• What it's like be 'locked in' your own body: Victoria Arlen on her miraculous journey from vegetative state to the Paralympics and 'DWTS'
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    Rachel Grumman Bender

    What it's like be 'locked in' your own body: Victoria Arlen on her miraculous journey from vegetative state to the Paralympics and 'DWTS'

    The on-air personality for ESPN and gold-medal Paralympian swimmer has overcome seemingly impossible odds after a health scare that could have ended her life.

  • Why Vogue Brazil’s Paralympic photoshoot fail is on all of us
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    Caleigh Rykiss

    Why Vogue Brazil’s Paralympic photoshoot fail is on all of us

    The only thing keeping me going is the fact the Paralympians will take center stage in Rio in just a few weeks. In attempts to boost attention, Vogue Brazil teamed up with the Paralympic committee for a photoshoot to promote the Games and draw attention to the athletes.  Sounds like a great idea, right? The limbs of soap stars Cléo Pires and Paulo Vilhena were digitally altered to mimic the real bodies of Brazilian Paralympians Renato Leite and Bruninha Alexandre.  I’m sorry, what?!  You have beautiful, accomplished and available athletes to shoot (yes, Renito and Bruninha were on hand for the photoshoot) but you choose instead to go with imposters? Vogue Brazil’s response: some weak justification that they didn’t actually put this shoot together, they just featured it, and that this was an attempt to support the Paralympic games by bringing in famous faces.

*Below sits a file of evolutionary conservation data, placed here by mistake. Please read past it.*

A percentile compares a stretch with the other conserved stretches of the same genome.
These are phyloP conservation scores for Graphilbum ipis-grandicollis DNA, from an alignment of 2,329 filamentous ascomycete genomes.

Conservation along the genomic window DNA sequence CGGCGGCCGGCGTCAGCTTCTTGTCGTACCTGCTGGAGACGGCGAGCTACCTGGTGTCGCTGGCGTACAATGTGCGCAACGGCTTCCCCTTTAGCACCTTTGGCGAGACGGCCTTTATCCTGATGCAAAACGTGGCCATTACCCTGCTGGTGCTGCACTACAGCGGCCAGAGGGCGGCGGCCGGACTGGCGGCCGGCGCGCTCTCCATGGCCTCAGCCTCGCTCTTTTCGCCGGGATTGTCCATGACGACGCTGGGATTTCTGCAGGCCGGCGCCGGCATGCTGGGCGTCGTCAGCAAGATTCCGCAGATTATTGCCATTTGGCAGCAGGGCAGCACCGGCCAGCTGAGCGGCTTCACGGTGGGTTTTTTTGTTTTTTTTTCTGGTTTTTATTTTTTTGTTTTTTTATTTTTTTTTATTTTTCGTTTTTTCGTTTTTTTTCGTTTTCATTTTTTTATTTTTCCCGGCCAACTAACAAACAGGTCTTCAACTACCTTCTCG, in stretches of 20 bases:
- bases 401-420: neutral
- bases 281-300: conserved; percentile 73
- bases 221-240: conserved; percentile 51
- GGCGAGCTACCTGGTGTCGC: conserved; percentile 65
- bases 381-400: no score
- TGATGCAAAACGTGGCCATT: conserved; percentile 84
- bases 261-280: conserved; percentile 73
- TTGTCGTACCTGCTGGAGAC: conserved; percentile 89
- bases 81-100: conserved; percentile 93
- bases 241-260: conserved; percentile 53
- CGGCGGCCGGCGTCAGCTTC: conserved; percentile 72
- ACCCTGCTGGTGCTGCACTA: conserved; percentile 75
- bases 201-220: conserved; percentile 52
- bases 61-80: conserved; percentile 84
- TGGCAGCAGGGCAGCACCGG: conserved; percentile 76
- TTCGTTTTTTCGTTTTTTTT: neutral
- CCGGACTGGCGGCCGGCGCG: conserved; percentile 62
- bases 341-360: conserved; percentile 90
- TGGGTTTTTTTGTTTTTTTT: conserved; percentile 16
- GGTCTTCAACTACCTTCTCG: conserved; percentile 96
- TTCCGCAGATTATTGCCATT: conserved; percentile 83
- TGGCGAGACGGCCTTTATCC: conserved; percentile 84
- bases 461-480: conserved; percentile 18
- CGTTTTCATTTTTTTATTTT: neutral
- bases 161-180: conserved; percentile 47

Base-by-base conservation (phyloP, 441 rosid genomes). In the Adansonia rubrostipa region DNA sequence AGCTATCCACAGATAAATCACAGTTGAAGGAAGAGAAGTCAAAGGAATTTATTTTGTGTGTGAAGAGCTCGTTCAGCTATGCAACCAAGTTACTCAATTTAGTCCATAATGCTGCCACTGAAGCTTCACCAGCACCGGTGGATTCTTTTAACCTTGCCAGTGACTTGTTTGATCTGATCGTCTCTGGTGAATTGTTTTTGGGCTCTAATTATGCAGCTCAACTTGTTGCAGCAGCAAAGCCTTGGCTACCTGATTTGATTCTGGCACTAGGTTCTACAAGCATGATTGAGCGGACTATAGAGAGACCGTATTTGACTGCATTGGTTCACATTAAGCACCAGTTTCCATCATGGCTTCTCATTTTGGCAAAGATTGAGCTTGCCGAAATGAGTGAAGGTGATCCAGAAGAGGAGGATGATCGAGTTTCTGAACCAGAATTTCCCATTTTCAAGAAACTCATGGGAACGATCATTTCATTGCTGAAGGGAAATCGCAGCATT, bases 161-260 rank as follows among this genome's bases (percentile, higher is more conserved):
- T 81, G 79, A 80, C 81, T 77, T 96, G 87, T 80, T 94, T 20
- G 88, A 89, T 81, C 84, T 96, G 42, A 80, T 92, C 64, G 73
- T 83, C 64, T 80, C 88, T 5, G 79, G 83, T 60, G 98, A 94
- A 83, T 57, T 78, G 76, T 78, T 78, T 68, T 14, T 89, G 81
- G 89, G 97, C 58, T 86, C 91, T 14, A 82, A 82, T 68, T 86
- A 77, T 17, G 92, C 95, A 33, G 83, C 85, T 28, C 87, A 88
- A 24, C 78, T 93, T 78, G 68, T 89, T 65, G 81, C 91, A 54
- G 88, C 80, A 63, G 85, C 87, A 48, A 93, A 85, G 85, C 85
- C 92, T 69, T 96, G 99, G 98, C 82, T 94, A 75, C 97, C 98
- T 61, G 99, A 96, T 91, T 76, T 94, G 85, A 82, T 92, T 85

• Vogue Brazil Photoshops Models to Look Like Paralympic Athletes
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    The Mighty

    Vogue Brazil Photoshops Models to Look Like Paralympic Athletes

    Vogue Brazil is facing controversy over its new photo campaign featuring two able-bodied models, Brazilian actors Cleo Pires and Paulo Vilhena, photoshopped as Paralympian athletes Renato Leite and Bruna Alexandre.

  • Paralympian Alana Nichols
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    Sara Bliss

    Paralympian Alana Nichols

    Thirty-one-year-old Paralympic athlete Alana Nichols, who is the only American female to medal in both the summer and winter Olympic Games, chose the latter.    An avid athlete from the age of five, Nichols spent her childhood playing t-ball, volleyball, and basketball. Nichols managed to graduate with her class on time and head to college at the University of New Mexico that fall. The first two years after the accident were painful and challenging, causing Nichols to question everything.  “For so long my identity was about being an athlete,” she says. “When I accepted that this was my new reality, and saw the possibilities, I started thinking positively about my future.”  She transferred to the University of Arizona to be a part of their wheelchair basketball program, qualifying for the U.S. Paralympics Women’s Wheelchair Basketball National Team in 2005, and in 2008 they brought home the gold.